In a farewell news conference, the State Department's chief African-affairs expert Walter Kansteiner urged the nations of southern Africa to do more to bring about change in Zimbabwe, a country he said is "on the brink of disaster."
Mr. Kansteiner, who is stepping down from the Africa post to return to private industry, says he regrets that more was not done during his two-year tenure to improve the lives of the people of Zimbabwe.
The assistant secretary, a frequent and vocal critic of Zimbabwe's President Robert Mugabe, told reporters at a final press briefing that civil society in Zimbabwe is "hanging by a thread" after years of repression by authorities in Harare.
Mr. Kansteiner called for a "combination of carrots and sticks" by the international community to convince Mr. Mugabe and his ZANU-PF to relent in its increasingly authoritarian rule.
He said perhaps more sticks should be brought to bear against the Harare government, though he stopped short of advocating new international sanctions, which have already frozen the assets of and blocked travel by Mr. Mugabe and close associates.
Mr. Kansteiner said the Bush administration looks to Zimbabwe's neighbors to take the lead to "cajole, push and encourage" change in that country and said he thinks those countries, however belatedly, have come to recognize the problem the Zimbabwean situation poses to the region. "I think it has taken a long time for them to acknowledge that problem, quite frankly. But I think that there is a recognition that this is a country in the midst of their neighborhood that is highly problematic. It is not only problematic for the people of Zimbabwe; i.e. there is no independent press, there is in fact justice that is manipulated against certain individuals, there are indeed food shortages. There is 78 percent unemployment. I mean it is a country on the brink of disaster," he said.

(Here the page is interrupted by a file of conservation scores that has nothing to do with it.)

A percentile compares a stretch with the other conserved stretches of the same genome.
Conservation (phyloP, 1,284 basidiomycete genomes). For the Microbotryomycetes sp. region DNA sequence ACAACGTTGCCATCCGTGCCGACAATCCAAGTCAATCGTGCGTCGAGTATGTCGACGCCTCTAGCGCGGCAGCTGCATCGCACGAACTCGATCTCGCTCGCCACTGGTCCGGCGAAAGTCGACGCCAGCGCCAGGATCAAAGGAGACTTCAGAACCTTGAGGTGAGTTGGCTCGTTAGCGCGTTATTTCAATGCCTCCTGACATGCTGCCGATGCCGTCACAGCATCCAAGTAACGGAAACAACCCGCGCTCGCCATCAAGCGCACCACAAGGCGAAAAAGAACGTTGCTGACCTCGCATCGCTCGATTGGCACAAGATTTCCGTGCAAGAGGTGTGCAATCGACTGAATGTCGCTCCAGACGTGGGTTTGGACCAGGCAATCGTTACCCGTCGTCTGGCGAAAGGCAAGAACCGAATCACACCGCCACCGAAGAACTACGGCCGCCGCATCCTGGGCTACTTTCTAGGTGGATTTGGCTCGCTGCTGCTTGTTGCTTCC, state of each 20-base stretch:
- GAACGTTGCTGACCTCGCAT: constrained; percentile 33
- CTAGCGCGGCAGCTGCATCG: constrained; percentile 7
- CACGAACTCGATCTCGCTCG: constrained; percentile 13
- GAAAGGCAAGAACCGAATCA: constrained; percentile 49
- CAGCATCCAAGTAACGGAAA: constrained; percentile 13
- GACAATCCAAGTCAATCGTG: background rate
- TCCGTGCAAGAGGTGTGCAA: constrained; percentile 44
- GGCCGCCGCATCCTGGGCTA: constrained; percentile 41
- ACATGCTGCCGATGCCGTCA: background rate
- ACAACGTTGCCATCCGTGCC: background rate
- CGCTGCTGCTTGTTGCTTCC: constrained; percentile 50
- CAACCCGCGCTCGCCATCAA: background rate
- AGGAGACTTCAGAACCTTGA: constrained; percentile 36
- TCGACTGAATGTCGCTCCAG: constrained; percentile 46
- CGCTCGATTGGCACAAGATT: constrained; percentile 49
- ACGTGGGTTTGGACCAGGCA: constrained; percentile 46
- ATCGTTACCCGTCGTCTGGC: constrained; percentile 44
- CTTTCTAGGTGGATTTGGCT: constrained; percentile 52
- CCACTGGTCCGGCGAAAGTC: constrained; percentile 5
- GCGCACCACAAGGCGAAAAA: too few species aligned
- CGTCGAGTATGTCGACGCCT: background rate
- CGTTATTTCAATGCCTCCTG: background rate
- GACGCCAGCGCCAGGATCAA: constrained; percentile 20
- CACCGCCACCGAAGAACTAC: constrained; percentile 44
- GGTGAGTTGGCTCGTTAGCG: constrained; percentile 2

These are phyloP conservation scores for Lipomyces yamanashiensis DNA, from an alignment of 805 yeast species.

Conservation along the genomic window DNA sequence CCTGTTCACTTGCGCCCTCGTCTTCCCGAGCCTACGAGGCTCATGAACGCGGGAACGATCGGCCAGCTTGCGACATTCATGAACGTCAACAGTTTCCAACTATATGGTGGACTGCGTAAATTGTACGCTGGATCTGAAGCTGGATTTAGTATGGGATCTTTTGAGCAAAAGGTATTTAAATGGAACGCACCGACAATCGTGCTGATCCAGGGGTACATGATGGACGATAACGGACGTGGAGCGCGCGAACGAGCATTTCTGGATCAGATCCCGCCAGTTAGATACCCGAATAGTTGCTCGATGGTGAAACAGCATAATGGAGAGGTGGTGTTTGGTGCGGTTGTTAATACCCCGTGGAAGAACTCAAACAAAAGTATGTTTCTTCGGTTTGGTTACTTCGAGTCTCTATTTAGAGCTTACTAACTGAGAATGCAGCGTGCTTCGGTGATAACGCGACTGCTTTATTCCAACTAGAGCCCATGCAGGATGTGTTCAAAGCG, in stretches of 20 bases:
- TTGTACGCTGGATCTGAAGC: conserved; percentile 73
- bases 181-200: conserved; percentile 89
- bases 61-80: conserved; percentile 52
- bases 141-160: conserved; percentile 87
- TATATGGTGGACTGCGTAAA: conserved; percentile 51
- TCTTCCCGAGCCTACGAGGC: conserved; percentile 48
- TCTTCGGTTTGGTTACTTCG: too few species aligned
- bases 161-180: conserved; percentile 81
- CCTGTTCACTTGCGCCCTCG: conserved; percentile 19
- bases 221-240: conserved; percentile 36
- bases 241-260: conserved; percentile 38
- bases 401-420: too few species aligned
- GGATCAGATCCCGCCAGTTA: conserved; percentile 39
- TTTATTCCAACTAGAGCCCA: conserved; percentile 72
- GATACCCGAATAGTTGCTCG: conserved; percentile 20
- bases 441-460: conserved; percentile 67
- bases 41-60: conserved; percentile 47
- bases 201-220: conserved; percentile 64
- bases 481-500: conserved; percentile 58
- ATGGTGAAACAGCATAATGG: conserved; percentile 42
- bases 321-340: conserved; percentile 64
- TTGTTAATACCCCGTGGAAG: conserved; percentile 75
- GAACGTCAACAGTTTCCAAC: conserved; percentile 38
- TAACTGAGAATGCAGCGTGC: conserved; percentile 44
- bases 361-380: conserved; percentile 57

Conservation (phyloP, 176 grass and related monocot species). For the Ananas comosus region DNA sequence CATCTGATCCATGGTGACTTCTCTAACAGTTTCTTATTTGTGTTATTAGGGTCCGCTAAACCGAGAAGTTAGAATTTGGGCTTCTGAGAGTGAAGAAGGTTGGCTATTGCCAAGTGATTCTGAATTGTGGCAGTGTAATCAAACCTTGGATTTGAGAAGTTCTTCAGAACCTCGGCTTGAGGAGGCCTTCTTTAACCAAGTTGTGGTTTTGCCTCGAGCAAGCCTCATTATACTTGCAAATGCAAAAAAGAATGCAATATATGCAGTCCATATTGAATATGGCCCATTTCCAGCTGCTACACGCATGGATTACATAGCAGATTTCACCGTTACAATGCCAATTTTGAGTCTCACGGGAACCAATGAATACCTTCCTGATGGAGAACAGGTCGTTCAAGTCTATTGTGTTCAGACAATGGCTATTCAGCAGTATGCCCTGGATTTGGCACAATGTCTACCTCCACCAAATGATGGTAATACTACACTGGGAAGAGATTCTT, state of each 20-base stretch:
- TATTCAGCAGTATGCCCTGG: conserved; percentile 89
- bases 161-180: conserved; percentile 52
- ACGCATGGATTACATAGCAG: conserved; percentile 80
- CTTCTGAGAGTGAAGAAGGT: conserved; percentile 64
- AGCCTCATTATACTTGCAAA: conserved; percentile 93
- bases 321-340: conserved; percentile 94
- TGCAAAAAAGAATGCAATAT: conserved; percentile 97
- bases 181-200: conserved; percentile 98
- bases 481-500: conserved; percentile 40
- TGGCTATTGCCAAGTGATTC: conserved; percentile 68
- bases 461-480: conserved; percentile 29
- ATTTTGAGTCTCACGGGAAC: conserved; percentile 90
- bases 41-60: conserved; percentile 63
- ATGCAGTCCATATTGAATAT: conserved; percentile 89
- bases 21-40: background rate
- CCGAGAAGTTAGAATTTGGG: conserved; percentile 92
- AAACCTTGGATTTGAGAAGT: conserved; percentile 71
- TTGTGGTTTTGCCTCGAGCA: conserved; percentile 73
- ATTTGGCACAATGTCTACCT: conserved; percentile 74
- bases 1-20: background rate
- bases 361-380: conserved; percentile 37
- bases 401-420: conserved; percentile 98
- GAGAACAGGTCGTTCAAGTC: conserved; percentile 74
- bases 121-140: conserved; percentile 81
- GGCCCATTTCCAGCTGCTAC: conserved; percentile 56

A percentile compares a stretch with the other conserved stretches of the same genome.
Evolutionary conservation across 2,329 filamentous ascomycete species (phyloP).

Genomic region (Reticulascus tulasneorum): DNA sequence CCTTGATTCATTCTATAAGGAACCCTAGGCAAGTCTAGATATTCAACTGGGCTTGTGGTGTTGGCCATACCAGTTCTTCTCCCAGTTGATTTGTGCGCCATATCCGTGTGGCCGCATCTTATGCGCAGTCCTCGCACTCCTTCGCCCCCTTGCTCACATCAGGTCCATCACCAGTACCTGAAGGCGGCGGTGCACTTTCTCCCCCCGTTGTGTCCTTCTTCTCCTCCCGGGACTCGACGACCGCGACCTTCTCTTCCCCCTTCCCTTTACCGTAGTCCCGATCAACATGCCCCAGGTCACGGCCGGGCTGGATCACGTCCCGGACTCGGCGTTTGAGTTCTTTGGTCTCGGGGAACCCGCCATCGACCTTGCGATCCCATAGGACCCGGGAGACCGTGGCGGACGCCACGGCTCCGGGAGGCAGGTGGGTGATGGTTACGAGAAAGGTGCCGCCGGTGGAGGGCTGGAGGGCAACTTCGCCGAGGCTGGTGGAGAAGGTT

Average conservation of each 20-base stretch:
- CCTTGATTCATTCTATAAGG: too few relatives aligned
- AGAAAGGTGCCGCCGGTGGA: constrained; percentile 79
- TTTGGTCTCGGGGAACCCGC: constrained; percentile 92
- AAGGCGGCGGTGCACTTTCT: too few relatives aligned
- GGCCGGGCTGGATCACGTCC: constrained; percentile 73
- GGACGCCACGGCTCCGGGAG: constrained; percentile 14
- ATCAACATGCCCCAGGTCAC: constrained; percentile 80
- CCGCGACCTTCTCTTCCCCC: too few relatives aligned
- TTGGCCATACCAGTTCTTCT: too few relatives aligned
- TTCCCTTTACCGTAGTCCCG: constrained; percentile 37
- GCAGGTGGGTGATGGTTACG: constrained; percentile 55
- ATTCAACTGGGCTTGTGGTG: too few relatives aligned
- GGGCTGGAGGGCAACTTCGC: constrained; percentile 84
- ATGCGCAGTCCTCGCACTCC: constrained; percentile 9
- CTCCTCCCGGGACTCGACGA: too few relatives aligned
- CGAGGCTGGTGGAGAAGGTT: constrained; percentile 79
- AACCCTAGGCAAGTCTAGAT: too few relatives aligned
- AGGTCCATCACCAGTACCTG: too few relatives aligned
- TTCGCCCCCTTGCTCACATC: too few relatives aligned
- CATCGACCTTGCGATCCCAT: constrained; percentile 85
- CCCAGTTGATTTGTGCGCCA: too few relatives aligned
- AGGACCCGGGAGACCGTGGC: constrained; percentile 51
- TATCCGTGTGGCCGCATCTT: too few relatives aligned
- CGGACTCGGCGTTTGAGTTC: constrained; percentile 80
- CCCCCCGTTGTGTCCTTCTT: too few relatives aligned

Mr. Kansteiner said there is inevitably a "spill-over effect" to the rest of the region from a country with such dramatic and drastic problems.
On other African issues. Mr. Kansteiner said former Liberian President Charles Taylor, in exile in Nigeria since stepping down in August, must eventually face the war crimes charges brought against him by a U.N.-backed tribunal in Sierra Leone.
Mr. Kansteiner said that while Mr. Taylor openly boasted, at the time of his departure, that he would continue to be a factor in Liberian politics, his actual influence in the country has been declining steadily. "Every day that Charles Taylor is out of Liberia, his influence wanes, every day. And now with the new transitional government that has been installed, that ability to leverage from outside is diminished that much more. So my angst about him literally drops every day. That does not mean we do not need to watch him, we need to watch him like a hawk," he said.
The assistant secretary said he thinks the situation in Ivory Coast, where a French-mediated agreement halted a civil conflict last January, will be stabilized - provided leaders in that country stick to the terms of the peace plan.
He also urged the Sudanese parties to, in his words, "stay the course" and not allow the momentum leading to a final solution of that long-running civil conflict by years-end to expire.
Mr. Kansteiner said achievements in U.S. Africa policy during his tenure included conflict resolution, the approval by Congress of billions of dollars to fight HIV-AIDS in Africa, progress on democracy building and human rights in numerous African states, environmental action such as the U.S.-backed Congo Basin Initiative, and progress in moving African states into the global economy though sovereign credit ratings.